Light: The light requirements of African violets are easy to satisfy. Indirect light is the answer for these plants. If the sun casts a shadow when something is held between the sun and the plant, the light is too strong.

Watering: Watering African violets is a simple procedure. Keep water off the leaves and use only room temperature water to prevent water spots on the leaves. Water these plants when the soil mixture feels dry on the surface.

Fertilizer: To maintain your African violets in top condition a fertilizing program is a good idea. The young plant should be given water-soluble, balanced fertilizer such as Jack’s Classic All Purpose 20-20-20 at ¼ teaspoon per gallon at every watering. When encouraging flowering, fertilize with Jack’s Classic African Violet 12-36-14 at ¼ teaspoon per gallon at every watering. Young plants should have their flower buds pinched off to encourage vegetative growth. When the plant has reached a good size with strong foliage, switch to 12-36-14 fertilizer and allow the plant to bloom.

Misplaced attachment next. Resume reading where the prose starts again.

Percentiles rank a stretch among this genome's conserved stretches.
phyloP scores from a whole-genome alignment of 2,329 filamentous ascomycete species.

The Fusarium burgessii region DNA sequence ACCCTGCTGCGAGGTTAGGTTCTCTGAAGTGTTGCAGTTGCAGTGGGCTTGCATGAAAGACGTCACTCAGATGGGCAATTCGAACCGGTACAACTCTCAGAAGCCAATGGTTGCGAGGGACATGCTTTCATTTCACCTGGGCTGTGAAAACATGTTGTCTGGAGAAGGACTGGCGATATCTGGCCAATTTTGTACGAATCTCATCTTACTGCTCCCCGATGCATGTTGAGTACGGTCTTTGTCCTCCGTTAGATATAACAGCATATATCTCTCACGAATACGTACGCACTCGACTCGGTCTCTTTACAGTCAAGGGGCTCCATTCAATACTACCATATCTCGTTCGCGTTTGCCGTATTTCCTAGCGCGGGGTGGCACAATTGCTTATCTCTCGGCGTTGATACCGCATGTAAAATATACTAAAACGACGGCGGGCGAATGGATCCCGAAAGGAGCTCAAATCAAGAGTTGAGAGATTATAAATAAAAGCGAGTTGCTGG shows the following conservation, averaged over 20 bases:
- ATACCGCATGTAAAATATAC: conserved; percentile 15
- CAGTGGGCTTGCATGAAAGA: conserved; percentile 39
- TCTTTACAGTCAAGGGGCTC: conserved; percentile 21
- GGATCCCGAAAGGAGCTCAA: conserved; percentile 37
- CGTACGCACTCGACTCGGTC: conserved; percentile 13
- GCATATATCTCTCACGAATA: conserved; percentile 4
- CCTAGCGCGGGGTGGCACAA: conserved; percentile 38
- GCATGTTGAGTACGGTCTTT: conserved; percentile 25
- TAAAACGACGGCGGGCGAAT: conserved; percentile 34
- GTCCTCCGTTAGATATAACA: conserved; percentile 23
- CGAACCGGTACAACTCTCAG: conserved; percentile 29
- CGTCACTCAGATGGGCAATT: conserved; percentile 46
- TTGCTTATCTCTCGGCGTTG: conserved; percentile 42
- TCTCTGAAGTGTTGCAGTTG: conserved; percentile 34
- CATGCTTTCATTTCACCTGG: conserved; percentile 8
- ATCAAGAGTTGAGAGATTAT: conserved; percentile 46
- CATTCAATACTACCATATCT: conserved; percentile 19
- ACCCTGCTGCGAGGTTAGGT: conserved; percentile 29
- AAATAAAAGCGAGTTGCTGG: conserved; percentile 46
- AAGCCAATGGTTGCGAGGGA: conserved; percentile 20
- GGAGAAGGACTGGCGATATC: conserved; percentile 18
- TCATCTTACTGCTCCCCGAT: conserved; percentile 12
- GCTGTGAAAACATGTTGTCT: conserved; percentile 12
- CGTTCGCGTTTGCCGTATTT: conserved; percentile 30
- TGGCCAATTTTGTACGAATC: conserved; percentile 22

Few flowering houseplants prove as frustrating to the indoor gardener as gardenia. However, if you provide the proper light, humidity and temperature conditions, you can regulate the quantity, time and length of bloom.


The most critical factor in encouraging your gardenia to bloom is TEMPERATURE. Gardenias do not produce flower buds at evening temperatures above 60 to 62 F. If the night temperature is kept at 60 to 62 F, the plant will bloom continuously.

Also essential to flower production is sunlight. In fact, the number of flowers on a gardenia is directly proportional to the light intensity. When you grow a gardenia in the shade, its leaves are thin and weak producing insufficient plant food to develop flower buds.

Finally, gardenias like a high relative humidity. In a greenhouse where water is splashed about or mist systems are often installed, this is no problem. In your home, air conditioning and heating units decrease the relative humidity, often resulting in bud loss. You can counteract this problem by setting the pots on trays of moistened pebbles, peat moss, sand, perlite or sawdust.